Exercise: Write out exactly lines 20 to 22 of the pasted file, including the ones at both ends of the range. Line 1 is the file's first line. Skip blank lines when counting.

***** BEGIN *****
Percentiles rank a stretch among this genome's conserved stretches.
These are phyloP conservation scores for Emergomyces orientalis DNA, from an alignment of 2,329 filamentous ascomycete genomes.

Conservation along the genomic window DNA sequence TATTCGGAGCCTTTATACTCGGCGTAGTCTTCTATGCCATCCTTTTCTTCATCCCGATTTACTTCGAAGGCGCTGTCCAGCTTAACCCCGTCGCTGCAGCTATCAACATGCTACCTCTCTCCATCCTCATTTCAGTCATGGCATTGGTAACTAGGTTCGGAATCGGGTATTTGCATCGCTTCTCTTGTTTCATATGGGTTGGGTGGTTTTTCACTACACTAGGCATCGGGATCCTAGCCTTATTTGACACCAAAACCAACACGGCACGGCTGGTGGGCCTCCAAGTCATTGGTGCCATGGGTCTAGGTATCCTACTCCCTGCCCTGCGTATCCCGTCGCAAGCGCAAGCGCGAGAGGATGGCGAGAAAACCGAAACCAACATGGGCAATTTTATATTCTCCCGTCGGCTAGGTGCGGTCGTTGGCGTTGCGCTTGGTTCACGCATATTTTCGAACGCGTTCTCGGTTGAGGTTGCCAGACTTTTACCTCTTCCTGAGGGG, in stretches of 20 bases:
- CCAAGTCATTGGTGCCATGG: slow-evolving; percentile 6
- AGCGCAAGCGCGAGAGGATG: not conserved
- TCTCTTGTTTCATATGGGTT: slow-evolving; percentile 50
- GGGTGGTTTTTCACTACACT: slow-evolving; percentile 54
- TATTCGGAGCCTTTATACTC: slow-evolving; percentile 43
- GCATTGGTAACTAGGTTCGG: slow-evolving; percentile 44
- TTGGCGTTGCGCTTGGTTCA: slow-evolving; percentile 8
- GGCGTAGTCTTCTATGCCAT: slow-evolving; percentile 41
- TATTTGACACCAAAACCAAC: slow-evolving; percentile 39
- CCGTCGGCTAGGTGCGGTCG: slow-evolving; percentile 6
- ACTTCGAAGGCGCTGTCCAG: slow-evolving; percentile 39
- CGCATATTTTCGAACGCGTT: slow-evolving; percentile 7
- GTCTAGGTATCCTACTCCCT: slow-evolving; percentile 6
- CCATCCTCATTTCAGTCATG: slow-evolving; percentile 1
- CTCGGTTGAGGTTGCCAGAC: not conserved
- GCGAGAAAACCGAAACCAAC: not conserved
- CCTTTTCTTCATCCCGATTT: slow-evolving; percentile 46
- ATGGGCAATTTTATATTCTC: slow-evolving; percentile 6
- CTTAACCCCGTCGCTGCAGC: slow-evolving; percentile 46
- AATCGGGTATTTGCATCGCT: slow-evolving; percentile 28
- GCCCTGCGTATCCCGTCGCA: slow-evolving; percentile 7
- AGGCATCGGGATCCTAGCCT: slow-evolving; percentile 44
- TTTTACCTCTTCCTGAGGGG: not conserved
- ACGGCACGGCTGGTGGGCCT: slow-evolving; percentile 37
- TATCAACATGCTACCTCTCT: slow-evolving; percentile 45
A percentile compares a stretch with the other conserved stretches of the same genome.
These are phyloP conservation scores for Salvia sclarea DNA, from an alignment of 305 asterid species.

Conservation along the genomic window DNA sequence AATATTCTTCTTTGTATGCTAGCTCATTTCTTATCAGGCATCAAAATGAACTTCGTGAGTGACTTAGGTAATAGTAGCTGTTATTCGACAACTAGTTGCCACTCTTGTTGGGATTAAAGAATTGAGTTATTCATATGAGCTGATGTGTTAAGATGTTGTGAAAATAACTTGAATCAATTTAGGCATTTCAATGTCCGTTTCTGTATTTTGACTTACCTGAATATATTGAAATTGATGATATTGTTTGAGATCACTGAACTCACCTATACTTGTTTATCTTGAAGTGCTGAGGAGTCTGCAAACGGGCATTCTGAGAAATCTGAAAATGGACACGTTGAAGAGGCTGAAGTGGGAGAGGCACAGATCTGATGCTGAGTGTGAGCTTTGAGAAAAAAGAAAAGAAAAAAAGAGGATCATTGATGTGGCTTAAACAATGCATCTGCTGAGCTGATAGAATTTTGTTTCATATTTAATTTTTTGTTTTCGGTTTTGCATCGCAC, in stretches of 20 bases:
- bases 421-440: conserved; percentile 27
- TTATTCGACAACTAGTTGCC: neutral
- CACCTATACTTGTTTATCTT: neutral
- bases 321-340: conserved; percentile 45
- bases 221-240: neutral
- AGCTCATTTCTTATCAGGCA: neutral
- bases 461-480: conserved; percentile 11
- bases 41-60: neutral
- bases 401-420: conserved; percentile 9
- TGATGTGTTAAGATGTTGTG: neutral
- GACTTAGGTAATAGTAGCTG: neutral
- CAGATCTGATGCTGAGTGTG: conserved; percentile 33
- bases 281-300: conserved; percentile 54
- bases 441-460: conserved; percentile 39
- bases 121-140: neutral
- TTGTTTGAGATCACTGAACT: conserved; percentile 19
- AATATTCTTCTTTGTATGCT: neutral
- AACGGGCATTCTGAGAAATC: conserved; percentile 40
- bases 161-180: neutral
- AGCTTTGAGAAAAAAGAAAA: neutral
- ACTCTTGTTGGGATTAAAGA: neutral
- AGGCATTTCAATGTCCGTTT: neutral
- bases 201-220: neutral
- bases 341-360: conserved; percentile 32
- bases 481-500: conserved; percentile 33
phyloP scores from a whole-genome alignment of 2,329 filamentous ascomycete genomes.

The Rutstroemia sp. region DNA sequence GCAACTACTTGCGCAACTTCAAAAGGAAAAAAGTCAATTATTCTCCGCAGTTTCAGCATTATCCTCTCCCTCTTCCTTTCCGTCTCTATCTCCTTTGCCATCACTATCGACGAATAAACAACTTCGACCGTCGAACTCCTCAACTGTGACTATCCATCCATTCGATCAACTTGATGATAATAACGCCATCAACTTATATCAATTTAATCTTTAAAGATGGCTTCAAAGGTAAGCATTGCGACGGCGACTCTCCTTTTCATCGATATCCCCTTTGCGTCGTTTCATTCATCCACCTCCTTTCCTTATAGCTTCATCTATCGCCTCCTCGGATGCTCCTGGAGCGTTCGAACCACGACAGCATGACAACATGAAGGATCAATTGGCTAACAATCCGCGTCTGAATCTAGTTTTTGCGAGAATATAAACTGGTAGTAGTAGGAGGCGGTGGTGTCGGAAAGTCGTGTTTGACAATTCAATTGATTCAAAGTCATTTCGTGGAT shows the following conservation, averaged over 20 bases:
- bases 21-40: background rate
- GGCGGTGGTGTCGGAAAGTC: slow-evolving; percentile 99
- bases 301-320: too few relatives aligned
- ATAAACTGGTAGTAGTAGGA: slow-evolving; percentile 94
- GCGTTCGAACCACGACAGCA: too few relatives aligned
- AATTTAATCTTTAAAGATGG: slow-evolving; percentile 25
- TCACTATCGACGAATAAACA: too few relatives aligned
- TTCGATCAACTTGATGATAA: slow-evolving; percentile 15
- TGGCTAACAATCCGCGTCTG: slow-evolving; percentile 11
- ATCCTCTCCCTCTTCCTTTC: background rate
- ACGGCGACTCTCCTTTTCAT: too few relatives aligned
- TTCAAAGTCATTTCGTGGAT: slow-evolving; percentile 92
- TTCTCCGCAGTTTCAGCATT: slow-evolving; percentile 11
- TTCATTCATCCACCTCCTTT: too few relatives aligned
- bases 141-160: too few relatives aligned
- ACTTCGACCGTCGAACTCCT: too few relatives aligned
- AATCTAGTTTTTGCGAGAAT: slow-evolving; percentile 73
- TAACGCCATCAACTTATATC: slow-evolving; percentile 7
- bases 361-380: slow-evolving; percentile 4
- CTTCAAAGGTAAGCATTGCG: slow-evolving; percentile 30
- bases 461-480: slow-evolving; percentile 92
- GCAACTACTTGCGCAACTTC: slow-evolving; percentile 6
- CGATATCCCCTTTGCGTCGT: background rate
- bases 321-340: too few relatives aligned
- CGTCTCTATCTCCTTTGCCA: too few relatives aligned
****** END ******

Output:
- CCTTTTCTTCATCCCGATTT: slow-evolving; percentile 46
- ATGGGCAATTTTATATTCTC: slow-evolving; percentile 6
- CTTAACCCCGTCGCTGCAGC: slow-evolving; percentile 46